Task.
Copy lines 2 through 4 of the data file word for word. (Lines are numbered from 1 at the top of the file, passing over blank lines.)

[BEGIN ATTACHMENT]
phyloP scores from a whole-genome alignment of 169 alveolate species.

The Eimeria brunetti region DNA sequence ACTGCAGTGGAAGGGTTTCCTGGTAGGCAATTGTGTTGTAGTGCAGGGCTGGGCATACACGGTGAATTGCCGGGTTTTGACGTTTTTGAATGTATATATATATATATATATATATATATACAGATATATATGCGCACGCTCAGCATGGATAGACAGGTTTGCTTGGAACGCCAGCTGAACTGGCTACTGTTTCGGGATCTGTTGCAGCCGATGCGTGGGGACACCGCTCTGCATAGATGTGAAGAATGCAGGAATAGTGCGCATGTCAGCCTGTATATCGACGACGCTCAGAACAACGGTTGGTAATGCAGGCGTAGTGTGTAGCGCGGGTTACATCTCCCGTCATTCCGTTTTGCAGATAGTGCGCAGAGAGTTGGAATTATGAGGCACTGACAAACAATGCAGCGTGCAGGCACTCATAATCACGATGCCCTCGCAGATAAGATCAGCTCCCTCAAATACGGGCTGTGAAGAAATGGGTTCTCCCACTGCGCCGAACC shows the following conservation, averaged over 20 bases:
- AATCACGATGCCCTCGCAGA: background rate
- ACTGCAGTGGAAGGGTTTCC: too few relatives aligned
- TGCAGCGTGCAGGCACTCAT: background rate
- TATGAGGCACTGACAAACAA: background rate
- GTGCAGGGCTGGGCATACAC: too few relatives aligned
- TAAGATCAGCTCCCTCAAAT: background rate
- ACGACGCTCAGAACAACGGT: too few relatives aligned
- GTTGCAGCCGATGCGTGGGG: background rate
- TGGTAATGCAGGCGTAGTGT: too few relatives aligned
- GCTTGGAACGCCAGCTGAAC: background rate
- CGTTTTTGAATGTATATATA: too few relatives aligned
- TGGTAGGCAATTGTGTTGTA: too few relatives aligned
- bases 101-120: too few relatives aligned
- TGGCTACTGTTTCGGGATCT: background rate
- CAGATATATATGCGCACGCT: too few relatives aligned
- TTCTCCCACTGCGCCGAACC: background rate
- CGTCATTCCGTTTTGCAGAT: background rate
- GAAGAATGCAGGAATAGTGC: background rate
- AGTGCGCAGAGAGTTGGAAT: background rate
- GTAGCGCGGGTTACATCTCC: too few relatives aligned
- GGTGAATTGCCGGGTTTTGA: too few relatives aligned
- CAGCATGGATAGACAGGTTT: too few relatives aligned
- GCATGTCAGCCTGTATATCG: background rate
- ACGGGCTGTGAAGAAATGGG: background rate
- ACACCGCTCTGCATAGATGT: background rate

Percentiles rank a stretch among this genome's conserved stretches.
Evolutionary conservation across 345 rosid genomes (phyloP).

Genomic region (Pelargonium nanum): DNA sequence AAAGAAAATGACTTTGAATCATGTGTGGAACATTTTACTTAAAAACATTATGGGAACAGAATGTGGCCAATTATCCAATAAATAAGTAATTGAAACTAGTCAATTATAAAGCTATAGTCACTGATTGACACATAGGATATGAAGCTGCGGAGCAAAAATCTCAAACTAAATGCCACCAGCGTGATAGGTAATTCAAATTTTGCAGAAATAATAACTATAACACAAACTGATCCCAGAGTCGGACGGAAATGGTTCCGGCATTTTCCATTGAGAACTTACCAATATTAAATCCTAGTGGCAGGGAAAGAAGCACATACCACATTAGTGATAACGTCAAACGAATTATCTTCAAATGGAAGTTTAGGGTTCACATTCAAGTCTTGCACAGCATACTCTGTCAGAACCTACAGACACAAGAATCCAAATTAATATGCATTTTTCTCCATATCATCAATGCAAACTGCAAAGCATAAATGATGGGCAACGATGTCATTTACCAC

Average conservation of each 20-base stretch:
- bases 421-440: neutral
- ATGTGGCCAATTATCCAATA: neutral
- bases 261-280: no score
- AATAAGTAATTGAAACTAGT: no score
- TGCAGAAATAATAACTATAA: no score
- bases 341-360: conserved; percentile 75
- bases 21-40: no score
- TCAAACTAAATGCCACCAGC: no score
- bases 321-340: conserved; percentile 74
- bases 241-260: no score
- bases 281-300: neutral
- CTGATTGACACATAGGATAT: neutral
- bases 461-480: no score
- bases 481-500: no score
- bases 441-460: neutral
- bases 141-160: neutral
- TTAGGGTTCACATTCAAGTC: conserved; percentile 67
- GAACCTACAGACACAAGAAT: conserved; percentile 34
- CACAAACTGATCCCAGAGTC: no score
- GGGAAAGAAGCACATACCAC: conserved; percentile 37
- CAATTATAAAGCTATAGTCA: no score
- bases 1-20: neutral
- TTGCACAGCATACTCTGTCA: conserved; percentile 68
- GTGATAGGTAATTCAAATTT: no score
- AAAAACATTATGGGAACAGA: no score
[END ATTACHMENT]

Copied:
The Eimeria brunetti region DNA sequence ACTGCAGTGGAAGGGTTTCCTGGTAGGCAATTGTGTTGTAGTGCAGGGCTGGGCATACACGGTGAATTGCCGGGTTTTGACGTTTTTGAATGTATATATATATATATATATATATATATACAGATATATATGCGCACGCTCAGCATGGATAGACAGGTTTGCTTGGAACGCCAGCTGAACTGGCTACTGTTTCGGGATCTGTTGCAGCCGATGCGTGGGGACACCGCTCTGCATAGATGTGAAGAATGCAGGAATAGTGCGCATGTCAGCCTGTATATCGACGACGCTCAGAACAACGGTTGGTAATGCAGGCGTAGTGTGTAGCGCGGGTTACATCTCCCGTCATTCCGTTTTGCAGATAGTGCGCAGAGAGTTGGAATTATGAGGCACTGACAAACAATGCAGCGTGCAGGCACTCATAATCACGATGCCCTCGCAGATAAGATCAGCTCCCTCAAATACGGGCTGTGAAGAAATGGGTTCTCCCACTGCGCCGAACC shows the following conservation, averaged over 20 bases:
- AATCACGATGCCCTCGCAGA: background rate
- ACTGCAGTGGAAGGGTTTCC: too few relatives aligned